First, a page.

Also, with only 16 million shares outstanding, Alexandria could experience significant price volatility. Its relatively small portfolio -- just under 6 million square feet total -- means that every decision regarding redevelopment and vacancies can have a material impact on performance.
Finally, Alexandria has significantly higher capital expenditures than the typical office REIT. The costs associated with developing and updating scientific space are significant. To be profitable, the cost of updates has to be absorbed by future tenants. Should rent growth slow, Alexandria's margins would feel pressure.
While Alexandria trades at a slight premium to other office REITs, the company's performance justifies that valuation. The stock currently trades at just above 10 times 2002 FFO estimates and about 9.5 times 2003 estimates, compared with 8.7 times 2002 and 8.2 times 2003 multiples for the average office REIT.
Moreover, just as most REITs are guiding expectations lower, Alexandria actually increased its 2002 FFO guidance and said it could continue 10% annual growth over the next several years.
Its balance sheet is clean -- sporting a debt-to-market-cap ratio of about 45% -- and it trades at a discount to its net asset value, which Kammert calculates at about $45 a share. It closed Friday at $40.40.
Add to that a 4.6% dividend yield, expected to grow by about 8% a year, and you have an attractive addition to the Bottom of the Barrel income portfolio.
Alexandria is a steady company with good prospects. While you can't expect 20% growth from a REIT, you can expect a safe dividend and stability. In this market, that's worth something. I give Alexandria three barrels.
For an explanation of our barrel rating system, see our recent description.
Arranging the Barrels
As the Bottom of the Barrel portfolio grows, many of you have asked for more frequent updates on its stocks.
You ask, I answer. The table below provides a new ratings update. In the future, the table will show both the original rating and my current outlook: positive, market or avoid. Very simple: I like the stocks that are on the positive list, think the stocks on the market list will follow the market and would avoid those on the avoid list. In addition, you'll occasionally see a stock labeled "special situation," which means the stock may react to a near-term news event. The table will also separate out the stocks in the Bottom of the Barrel "income portfolio."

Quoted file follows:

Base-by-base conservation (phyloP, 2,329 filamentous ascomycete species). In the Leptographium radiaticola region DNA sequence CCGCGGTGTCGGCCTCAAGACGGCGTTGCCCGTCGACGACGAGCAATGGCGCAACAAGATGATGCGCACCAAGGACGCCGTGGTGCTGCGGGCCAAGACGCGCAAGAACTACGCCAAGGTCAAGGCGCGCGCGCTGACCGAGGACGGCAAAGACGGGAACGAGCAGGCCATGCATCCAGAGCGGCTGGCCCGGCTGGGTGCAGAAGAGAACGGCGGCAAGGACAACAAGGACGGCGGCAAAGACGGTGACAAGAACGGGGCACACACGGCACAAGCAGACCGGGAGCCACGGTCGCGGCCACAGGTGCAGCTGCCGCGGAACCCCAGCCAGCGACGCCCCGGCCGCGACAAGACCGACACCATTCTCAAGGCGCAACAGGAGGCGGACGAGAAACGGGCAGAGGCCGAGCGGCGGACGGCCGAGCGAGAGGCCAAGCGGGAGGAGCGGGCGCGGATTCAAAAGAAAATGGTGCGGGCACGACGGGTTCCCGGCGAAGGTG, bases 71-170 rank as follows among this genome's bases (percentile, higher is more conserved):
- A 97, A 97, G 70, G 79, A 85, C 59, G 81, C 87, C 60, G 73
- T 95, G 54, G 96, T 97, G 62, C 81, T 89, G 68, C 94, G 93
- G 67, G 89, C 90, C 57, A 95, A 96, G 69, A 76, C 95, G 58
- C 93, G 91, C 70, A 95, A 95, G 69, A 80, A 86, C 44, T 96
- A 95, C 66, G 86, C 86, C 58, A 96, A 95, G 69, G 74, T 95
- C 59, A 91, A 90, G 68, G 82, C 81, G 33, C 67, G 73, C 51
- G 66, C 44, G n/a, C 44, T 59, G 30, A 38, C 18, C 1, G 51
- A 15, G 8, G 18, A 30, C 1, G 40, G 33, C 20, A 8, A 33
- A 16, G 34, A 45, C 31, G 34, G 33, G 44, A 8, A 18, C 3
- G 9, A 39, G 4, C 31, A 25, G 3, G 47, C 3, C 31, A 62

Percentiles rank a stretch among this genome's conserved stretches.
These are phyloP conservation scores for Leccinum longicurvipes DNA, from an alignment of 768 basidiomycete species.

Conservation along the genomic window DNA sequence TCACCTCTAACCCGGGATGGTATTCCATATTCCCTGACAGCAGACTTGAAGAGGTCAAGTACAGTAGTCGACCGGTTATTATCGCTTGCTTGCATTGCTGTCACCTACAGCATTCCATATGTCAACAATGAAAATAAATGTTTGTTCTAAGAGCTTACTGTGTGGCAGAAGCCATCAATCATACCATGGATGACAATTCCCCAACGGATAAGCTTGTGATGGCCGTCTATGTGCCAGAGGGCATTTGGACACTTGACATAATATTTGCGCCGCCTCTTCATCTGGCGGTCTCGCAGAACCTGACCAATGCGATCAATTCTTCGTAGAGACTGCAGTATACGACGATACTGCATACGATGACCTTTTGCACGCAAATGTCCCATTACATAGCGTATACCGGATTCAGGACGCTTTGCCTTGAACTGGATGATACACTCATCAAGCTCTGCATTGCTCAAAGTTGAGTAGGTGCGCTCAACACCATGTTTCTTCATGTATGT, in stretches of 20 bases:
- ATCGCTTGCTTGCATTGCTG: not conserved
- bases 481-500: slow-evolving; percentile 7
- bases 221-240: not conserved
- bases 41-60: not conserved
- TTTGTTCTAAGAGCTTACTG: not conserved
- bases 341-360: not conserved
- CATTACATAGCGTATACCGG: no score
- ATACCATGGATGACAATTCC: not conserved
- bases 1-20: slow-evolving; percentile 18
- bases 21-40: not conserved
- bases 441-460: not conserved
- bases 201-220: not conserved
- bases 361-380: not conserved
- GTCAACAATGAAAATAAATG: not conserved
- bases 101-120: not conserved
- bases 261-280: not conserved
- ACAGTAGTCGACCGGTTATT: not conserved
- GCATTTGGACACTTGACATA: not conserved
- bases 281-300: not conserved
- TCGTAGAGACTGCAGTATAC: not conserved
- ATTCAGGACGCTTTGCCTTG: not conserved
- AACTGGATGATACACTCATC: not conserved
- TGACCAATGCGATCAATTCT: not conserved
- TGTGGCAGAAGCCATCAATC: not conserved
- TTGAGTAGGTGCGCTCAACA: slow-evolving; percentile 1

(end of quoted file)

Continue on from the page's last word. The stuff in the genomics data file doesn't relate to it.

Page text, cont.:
A couple of specifics this week:
took a hit Monday after
raised questions about the its business and the sordid history of those in the executive suite. I've scoured sources and talked to a number of investors both short and long Actrade, but there's simply too much unknown and, potentially, undisclosed here. Although the stock saw a nice rebound Tuesday, the uncertainties are troubling and would keep me away from the stock.
announces earnings early Thursday. Although I'm interested in its outlook for telecom demand into 2002, I'm more interested in its comments about its relationship with
( UCU), which may wage a proxy battle to replace the board with UtiliCorp sympathizers. Looks like a precursor to a potential UtiliCorp bid for the company, which I think would be in the $16.50 to $18 range. Quanta is now a "special situation" stock in the portfolio.
Do you have candidates for Bottom of the Barrel? If so, shoot me an email with the company's name, why you think it qualifies and your full name and hometown. If I profile your suggestion, I'll send you a
gift to commemorate your pick.
Christopher S. Edmonds is president of Resource Dynamics, a private financial consulting firm based in Atlanta. At time of publication, neither Edmonds nor his firm held positions in any securities mentioned in this column, although holdings can change at any time. Under no circumstances does the information in this column represent a recommendation to buy or sell stocks. While Edmonds cannot provide investment advice or recommendations, he welcomes your feedback and invites you to send it to